04 May 2006

Sometimes flat is better or round is not always right

So I'm still designing and knitting flowers even though the appearance of Nicky Epstein's Knitted Flowers book in LYS means that my class proposal is a moot point as people will be teaching from/based on the book and more than likely making the leap of logic that says my stuff must be based on hers -- pish. More on that later.

The poppy thing didn't quite pan out as expected and it is sort off in the corner perhaps waiting to inspire something else. At the moment I'm thinking clover -- 3 or 4 leaf but I could shift gears.

When I was still trying to put together class materials/proposal for the knitted flowers, I decided that maybe a knit flat option for the not so adventurous knitter (read dp challenged) should be part of the matrix so I did some playing.

While I know that any edging or stitch pattern that produces a shaped bottom edge (think the scallops of feather and fan/old shale or peri's parasol etc) can, with appropriate deceases form a great little blossom I wanted something really simple but innovative.

Shortly after Knitting on the Edge first came out, I popped into Knitting In La Jolla one day when LYSO Suzanne was not having much success making sense of Nicky's "stockinette stitch T twist" on page 153. I took a look and figured out that the problem was simply perspective, she wasn't reading is as a starting edge but as an ending edge - once that was cleared up the whole 360 degree counter clock rotation of the left needle makes a lot more sense.

Since I needed some walkabout knitting, and this was sort of revisit the notion, I cast on 84 stitches with some cotton rug warp and was really just intending to revisit the 360 degree rotation.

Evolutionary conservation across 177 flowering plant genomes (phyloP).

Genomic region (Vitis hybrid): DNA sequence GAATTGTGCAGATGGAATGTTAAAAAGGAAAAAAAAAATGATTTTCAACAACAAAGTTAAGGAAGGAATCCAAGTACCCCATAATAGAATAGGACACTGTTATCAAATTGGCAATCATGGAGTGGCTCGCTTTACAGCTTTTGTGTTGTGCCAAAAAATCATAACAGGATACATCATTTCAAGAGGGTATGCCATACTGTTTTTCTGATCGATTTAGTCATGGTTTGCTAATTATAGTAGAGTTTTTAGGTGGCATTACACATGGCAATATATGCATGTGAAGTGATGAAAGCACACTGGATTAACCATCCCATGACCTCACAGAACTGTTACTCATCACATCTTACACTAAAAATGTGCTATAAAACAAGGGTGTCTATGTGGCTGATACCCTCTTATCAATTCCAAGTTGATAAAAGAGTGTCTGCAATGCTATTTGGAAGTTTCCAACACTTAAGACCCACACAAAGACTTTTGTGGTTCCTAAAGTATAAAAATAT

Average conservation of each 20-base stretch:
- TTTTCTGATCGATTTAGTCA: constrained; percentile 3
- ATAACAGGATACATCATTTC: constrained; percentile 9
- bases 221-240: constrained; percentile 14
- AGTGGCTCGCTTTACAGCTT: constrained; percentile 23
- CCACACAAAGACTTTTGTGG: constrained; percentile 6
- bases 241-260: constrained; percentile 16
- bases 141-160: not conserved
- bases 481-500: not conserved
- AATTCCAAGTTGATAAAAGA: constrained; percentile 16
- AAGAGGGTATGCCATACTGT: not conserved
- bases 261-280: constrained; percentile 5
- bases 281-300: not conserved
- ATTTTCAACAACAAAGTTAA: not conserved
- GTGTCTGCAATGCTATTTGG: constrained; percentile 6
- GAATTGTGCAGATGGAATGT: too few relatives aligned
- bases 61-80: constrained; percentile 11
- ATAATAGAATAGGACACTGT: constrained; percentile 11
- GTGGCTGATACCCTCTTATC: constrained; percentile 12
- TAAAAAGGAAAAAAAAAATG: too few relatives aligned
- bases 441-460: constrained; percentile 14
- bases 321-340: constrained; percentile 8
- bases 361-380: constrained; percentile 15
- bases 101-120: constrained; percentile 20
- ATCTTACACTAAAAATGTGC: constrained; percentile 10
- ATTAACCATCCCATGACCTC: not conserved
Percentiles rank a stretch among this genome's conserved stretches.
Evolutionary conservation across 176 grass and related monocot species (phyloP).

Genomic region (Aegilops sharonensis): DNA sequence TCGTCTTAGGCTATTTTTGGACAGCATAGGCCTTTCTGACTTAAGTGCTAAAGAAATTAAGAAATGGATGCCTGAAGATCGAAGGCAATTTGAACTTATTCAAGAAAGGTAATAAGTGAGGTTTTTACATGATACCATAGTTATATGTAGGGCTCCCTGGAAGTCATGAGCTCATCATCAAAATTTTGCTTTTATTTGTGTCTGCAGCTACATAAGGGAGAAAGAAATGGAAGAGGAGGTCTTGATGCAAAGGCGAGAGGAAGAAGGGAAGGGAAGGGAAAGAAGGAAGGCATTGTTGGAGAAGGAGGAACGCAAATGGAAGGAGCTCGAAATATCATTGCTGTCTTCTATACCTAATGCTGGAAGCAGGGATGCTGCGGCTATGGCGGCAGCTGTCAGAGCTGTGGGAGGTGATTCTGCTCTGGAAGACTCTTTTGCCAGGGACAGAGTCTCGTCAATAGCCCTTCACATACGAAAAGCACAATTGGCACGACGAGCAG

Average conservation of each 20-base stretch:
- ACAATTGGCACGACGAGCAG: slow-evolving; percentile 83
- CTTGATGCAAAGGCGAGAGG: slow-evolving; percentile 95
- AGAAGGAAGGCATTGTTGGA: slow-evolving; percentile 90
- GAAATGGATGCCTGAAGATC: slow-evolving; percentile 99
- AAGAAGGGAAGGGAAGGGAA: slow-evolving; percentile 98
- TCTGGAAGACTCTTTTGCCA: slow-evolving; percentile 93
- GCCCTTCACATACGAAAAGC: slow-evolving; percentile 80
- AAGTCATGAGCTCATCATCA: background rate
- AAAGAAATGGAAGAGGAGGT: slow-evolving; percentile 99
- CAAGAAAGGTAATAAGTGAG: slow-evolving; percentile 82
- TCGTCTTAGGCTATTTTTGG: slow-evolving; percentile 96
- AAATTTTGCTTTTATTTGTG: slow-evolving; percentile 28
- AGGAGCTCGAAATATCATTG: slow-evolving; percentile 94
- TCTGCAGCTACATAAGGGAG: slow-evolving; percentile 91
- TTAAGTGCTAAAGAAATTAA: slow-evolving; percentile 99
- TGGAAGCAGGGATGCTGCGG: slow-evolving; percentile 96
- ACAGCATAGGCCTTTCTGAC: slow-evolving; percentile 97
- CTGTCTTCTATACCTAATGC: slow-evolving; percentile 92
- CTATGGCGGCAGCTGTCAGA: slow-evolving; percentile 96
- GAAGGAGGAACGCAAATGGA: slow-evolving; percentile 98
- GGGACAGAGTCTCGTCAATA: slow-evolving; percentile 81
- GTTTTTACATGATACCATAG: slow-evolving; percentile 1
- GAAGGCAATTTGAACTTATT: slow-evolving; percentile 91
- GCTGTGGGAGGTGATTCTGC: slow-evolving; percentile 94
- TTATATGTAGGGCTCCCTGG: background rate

It was just supposed to be a swatch but it turned out pretty well so I wrote up a quick and dirty pattern and sort of left the making in a tbd fashion. In the snap, the cast on is at the bottom right and the cast off is to the centre middle. There are 14 6-stitch segments and it pinned out to keep the ruffle from happening.

I liked the result but wanted to see what would happen if I shirt tail short rowed the bottom before doing the 360 degree twist and I also wanted to play with working it in the round.

So I cast on 84 stitches knit flat, did a little short row shirt tail thing, with fewer full rows before the twist and then after a couple of brain freezes, I joined, decreased and go this little number (also pinned off to stop the ruffle).

As much as I like knitting in the round, the 360 degree rotation is not a good option without using a cable need or something to act in the place of an independent LH needle. Another thing that working flat offers is the whole a spiral thing which produces a dimensional flower without having to master dps -- a good option for the novice knitter. Pics below show the purple and the red unpinned out and you can see how the purple spirals in on itself for a good result.

The purple can be made to behave like the knit in the round red but the in the round red will not spiral like the knit flat. And the spiral is a good thing so I'm going to play with short row shirt tailing the knit flat and also with varying the number of stitches between twists to see whether what I think will happen does.


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